I've sampled almost all of the Marvel Noir comics, and even if I haven't read all the issues of a series, I've liked a whole lot more of them than I loathed. But the series I ended up enjoying the most, out of the entire Marvel Noir line, was the one featuring Spider-Man. As I said in my reviews of that first series, it was more "pulp" than "noir," but the artistic skill of Carmine DiGiandomenico made each issue a visual treat. And the story by David Hine and Fabrice Sapolsky was weird, violent, and disturbing. In a good way.
Unlike Luke Cage, or the Punisher, or even the X-Men (all of whom have a sense of mystery and danger around them, and might translate to a noir-ish setting), a wise-cracking, skyscraper-bounding character like Spider-Man seems like a poor fit for a tale set during the depression. He seems like a bad choice for a gritty tale about urban crime and corruption. Peter Parker, as down on his luck as he may be, always has an optimism and a hopefulness to pull him through. But that kind of character is antithetical to dark, noir stories.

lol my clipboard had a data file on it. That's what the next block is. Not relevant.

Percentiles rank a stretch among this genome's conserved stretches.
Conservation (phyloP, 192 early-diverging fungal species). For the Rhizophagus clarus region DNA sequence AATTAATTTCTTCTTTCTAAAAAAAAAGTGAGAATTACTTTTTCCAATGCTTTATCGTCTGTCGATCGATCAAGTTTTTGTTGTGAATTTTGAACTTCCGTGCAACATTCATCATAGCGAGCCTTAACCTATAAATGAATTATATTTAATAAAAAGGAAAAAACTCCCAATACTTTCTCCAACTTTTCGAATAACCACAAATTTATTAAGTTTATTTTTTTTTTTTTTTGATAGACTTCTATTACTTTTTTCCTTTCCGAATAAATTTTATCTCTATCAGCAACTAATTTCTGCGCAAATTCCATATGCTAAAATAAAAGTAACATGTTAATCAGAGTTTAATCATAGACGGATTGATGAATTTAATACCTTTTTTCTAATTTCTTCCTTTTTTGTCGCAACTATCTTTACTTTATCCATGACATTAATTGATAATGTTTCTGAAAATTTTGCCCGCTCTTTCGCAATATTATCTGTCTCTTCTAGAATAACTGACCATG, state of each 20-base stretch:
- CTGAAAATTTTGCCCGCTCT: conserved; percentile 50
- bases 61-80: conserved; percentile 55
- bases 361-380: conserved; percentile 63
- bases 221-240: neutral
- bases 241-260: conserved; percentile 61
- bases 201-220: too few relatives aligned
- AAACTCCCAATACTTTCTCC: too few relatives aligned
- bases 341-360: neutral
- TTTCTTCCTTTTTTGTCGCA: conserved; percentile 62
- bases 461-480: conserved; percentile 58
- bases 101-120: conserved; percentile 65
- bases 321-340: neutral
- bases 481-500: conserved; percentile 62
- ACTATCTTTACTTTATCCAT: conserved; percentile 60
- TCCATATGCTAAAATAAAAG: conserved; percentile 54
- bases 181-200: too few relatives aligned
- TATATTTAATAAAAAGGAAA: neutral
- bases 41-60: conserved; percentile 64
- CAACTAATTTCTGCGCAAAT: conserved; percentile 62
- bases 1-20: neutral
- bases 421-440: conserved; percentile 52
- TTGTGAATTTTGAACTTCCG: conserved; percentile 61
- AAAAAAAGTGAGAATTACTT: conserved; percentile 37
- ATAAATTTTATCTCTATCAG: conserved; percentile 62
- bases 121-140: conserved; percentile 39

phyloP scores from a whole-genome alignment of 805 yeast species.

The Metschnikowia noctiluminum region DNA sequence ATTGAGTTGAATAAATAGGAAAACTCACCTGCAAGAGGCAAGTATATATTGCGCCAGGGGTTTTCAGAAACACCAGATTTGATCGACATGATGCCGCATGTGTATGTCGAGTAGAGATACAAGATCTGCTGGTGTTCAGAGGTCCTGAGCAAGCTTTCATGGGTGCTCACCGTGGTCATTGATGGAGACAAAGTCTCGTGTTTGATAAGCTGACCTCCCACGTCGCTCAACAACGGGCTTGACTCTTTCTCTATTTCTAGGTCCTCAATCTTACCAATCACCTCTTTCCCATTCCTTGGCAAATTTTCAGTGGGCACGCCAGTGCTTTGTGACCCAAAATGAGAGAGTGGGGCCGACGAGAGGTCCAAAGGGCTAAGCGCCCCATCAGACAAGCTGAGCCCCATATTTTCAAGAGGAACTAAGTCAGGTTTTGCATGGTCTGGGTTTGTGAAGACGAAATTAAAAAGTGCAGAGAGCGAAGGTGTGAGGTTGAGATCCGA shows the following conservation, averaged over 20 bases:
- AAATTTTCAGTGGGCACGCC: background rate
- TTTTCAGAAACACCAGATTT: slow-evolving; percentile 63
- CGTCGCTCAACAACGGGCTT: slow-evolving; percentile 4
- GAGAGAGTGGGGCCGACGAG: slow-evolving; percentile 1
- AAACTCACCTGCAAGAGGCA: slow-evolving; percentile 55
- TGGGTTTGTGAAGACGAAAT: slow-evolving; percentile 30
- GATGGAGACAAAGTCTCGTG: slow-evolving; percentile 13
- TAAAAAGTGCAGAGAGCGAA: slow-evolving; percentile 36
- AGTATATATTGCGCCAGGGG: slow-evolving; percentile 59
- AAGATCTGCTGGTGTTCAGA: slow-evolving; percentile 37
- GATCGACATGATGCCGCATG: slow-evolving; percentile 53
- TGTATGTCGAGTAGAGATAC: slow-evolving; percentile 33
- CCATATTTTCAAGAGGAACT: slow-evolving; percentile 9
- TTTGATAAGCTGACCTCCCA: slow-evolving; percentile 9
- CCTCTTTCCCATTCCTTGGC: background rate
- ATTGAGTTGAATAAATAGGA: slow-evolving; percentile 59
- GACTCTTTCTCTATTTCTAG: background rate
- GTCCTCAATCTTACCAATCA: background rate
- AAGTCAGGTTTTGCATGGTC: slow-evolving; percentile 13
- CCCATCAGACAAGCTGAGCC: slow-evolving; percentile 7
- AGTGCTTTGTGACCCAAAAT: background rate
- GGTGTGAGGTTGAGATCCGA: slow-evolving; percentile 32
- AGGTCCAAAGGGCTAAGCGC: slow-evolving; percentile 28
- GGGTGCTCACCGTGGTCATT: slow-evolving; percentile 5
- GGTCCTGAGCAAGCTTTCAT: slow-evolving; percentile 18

Yet Hine and Sapolsky make it work, and this second mini-series starring the depression-era Spider-Man is just as weird and violent and disturbing as the first.
It works because they give Peter Parker the right mix of earnestness and hopefulness, but they also make him fit the pulpy noir setting by giving him more of an edge, more of a temper, and more of a sense that he's not a boy scout, but a man trying to do what's right, even in the most difficult circumstances. And it's not just his costume that's darker.
In this issue, we meet a new Sandman (who is much more terrifying than the guy with the green and black striped shirt and the stretching) and a new Doctor Otto Octavius, a wheel-chair bound polio survivor who has delicate, but dangerous, metal limbs protruding from his chair. One of his mechanical arms holds a bone saw, and when we meet him, he has just removed a simian's skull. All-in-all, a more sinister-looking, but no less strange, character than the Marvel U version.
And we shouldn't forget the Black Cat, who is more of a "cougar" in this version, seductively illustrated by DiGiandomenico.
"Eyes Without a Face" looks, overwhelmingly, like a bizarre European interpretation of Stan Lee and Steve Ditko's creations. Or like Terry Gilliam heard about the characters, but never read a single comic book, and hired Sylvain Chomet to design them. It's one of those ancillary comics that makes you wonder why they don't release oversized, glossy Spider-Man hardcovers with art by DiGiandomenico. Last time they collected one of these series, they shrunk it down instead. His art deserves better. And if this second series is at least as good as the first -- and it seems to be -- then you might want to enjoy it while it lasts, instead of waiting for the Marvel micro-trade.